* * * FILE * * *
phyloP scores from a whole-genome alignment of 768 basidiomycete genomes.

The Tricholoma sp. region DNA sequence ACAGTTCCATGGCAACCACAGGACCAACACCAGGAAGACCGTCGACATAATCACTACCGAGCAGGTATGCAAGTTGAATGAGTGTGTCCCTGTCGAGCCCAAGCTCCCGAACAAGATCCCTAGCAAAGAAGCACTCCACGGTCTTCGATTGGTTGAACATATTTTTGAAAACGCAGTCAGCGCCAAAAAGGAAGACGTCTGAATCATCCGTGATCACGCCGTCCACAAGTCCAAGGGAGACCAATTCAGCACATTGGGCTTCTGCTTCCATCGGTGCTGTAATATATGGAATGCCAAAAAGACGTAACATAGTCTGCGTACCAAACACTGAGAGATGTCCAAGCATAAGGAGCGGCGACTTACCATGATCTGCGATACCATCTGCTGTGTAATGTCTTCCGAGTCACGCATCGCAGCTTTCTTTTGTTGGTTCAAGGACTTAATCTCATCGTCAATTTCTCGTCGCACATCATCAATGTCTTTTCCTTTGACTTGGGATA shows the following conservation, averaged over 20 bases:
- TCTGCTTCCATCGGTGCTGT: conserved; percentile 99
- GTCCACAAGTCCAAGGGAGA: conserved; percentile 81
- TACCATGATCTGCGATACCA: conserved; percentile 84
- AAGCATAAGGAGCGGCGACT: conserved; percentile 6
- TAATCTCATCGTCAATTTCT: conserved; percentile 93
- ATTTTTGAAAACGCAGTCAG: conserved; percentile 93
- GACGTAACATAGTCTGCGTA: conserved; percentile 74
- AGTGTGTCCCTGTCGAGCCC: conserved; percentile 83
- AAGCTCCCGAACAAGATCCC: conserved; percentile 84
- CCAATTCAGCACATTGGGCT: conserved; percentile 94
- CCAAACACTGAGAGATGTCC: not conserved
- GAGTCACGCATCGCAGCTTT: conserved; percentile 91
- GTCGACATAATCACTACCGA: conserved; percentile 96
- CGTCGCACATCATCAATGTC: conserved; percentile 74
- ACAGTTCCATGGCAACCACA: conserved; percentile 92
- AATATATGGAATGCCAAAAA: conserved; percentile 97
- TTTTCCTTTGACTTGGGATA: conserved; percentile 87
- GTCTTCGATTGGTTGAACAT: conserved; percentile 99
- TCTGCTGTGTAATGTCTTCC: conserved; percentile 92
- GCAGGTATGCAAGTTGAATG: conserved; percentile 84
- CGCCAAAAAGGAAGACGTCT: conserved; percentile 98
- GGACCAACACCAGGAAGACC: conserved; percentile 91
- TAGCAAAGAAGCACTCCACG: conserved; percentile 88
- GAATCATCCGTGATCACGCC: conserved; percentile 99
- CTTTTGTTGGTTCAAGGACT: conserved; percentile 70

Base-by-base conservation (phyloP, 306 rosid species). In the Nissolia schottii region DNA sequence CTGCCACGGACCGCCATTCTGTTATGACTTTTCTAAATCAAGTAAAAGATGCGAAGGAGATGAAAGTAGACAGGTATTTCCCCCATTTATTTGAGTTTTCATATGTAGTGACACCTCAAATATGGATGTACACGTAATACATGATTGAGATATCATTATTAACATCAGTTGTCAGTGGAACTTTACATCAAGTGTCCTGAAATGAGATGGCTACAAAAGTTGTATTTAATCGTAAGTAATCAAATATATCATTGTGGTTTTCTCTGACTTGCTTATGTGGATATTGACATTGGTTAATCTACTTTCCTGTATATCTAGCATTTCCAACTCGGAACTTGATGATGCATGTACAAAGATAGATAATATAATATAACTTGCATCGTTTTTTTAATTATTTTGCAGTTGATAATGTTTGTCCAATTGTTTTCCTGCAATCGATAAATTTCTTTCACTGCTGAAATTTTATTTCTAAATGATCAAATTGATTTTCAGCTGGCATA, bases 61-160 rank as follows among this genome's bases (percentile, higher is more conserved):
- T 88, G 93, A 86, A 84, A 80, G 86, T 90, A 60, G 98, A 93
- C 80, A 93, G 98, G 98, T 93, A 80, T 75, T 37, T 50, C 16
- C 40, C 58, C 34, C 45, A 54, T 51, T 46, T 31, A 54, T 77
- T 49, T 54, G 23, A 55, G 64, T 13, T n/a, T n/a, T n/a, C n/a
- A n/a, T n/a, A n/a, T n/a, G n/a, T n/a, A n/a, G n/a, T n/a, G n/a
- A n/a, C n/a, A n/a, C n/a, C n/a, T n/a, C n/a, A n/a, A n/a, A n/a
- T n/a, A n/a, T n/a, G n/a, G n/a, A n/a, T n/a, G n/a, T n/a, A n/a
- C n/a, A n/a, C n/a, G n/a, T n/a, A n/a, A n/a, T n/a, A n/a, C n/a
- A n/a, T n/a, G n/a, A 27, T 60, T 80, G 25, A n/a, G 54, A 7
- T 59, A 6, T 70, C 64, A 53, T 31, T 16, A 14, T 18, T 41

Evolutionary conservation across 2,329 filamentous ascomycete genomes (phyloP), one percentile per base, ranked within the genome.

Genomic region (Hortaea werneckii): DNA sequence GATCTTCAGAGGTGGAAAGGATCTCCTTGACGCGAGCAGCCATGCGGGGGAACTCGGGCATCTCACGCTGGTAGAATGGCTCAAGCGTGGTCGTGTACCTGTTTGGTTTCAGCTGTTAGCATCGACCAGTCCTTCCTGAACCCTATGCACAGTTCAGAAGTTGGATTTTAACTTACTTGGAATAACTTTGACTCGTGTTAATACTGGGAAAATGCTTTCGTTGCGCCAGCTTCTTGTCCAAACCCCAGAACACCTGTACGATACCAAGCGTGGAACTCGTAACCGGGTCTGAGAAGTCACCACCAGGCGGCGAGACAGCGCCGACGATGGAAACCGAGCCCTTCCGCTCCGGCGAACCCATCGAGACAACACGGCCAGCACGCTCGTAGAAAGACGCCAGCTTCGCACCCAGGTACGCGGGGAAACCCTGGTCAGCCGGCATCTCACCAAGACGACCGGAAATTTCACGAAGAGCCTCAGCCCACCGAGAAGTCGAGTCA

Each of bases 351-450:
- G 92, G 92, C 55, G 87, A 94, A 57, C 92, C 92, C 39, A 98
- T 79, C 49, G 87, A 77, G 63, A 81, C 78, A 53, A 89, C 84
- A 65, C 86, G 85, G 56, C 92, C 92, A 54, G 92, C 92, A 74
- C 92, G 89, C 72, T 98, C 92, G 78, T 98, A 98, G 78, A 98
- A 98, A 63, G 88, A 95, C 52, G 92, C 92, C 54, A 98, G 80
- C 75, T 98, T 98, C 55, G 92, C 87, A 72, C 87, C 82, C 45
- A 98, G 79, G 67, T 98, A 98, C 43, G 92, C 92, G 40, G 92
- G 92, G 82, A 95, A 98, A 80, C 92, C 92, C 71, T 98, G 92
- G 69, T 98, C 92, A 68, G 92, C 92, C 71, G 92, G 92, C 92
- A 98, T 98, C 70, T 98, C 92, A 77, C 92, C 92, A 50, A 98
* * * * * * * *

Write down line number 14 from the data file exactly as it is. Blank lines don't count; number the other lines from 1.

- GAGTCACGCATCGCAGCTTT: conserved; percentile 91